The Mississippi River begins at Lake Itasca, Minn., and winds its way 2,300 miles to the Gulf of Mexico. If you plot that out on a map, you see that the river bisects the United States. It is the axis that joins North and South, neatly splitting the country into East and West.
It is also the axis around which American politics has revolved from the day it was acquired. Political loyalties lash back and forth in time with historical forces driven by the march of the river; this year, from Wisconsin in the north to Louisiana in the south, at least five and as many as seven of the 10 states along the river are so closely divided that any one of them could decide the presidential election.
No other force has more profoundly shaped the history of the United States, which would not exist as we know it had President Thomas Jefferson not bought it in the Louisiana Purchase 201 years ago.
The acquisition doubled the size of the country, instantaneously making the political and social norms of hundreds of thousands of settlers the political and social norms of America. The river became the most vital transportation avenue of the new nation. Along its banks flowed the heart of American commerce, and ideas.
Scan the history of American political and social movements and you will find it impossible to identify one that doesn’t have some connection to the Mississippi River. For example, it etched the wound that left the long scar of slavery — the river was the engine that drove the cotton trade, and the Missouri Compromise was born on its western banks.
Entire local economies were built to exploit the river, and the states along the Mississippi are forever locked in boom-and-bust cycles as they wrenchingly reorient their economies to accommodate the times. Thus are born new political movements. Thus are born opposing political factions that survive for decades, some to this day.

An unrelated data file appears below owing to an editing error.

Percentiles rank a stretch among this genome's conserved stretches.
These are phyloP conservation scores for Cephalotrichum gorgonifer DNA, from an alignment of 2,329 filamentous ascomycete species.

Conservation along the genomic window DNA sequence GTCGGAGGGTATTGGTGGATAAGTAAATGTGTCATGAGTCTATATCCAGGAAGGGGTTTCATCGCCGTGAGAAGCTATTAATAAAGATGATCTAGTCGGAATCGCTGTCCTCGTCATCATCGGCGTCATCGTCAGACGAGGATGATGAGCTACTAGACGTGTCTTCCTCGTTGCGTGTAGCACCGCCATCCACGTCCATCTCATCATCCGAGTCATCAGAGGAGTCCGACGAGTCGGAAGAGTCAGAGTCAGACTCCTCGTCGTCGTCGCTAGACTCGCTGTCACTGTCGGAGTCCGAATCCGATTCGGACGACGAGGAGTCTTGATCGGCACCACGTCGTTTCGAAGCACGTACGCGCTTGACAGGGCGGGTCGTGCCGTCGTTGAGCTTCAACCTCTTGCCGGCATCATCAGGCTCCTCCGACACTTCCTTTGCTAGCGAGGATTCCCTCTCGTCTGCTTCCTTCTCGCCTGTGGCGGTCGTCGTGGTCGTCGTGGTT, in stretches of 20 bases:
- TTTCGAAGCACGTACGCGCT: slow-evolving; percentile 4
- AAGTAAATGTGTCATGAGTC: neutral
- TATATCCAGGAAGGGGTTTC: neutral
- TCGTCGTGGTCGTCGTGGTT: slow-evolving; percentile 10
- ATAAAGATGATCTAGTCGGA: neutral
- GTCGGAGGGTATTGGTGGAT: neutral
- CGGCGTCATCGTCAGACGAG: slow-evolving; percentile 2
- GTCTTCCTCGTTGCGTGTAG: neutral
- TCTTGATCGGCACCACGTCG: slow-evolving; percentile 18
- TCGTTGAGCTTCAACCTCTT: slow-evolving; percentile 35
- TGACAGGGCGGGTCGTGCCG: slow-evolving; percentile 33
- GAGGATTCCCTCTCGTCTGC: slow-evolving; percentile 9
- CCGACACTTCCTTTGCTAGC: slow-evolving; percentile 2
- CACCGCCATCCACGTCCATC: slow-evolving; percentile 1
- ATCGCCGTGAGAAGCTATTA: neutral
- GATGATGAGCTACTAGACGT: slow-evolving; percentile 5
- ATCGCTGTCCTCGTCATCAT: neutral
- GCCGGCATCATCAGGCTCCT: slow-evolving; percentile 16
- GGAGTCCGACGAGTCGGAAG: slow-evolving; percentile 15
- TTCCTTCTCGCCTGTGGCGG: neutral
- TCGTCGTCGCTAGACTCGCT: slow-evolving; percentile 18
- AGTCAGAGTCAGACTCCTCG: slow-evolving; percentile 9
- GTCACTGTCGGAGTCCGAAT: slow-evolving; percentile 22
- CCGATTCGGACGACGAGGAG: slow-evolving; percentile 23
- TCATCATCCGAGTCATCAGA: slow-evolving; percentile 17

Thus are born swing states.
Wisconsin: Progressive is as progressive does
In some states, resentments can build so powerfully that influential reform movements span the spectrum from far left to far right. Nowhere else is this more so than in Wisconsin, home of bratwursts and cheeseheads, birthplace of right-wing witch hunts and left-wing isolationist Progressives.
The Progressive movement of the turn of the 20th century was embodied in the LaFollettes. Robert LaFollette Sr., a disenchanted Republican, was elected three times as governor beginning in 1900, championing the Progressives’ platform of business regulation, open suffrage and environmental conservation.
He moved to the Senate in 1905, serving 20 years. Along the way, he took up the cause of banking and transportation regulation and led the opposition to U.S. entry into World War I.
When LaFollette died in 1925, his son Robert Jr. was appointed to replace him. Junior won his own election three years later and held the seat for three terms; his brother, Philip, was governor during the 1930s. The brothers established The Progressive, a magazine you can still buy today, in 1934.
But in 1946, the Progressive LaFollette dynasty met a swift and nasty end, thanks to Joseph R. McCarthy, who slung enough lies and mud to take away Robert LaFollette Jr.’s Senate seat.
McCarthy, mining hard-right anti-progressive sentiments among many Wisconsin Republicans, even then was not above grotesquely inflating his war record (he held a desk job in World War II) and accusing LaFollette of treason for not serving in the war. (He was too old, but that didn’t stop Tail Gunner Joe.)
In 1917, a Senate committee investigated whether Robert LaFollette Sr. should be expelled for treason; it exonerated him. In 1950, Congress honored him as one of the five greatest senators in history. Four years later, the Senate censured McCarthy for abusing his powers in spearheading what came to be known as McCarthyism.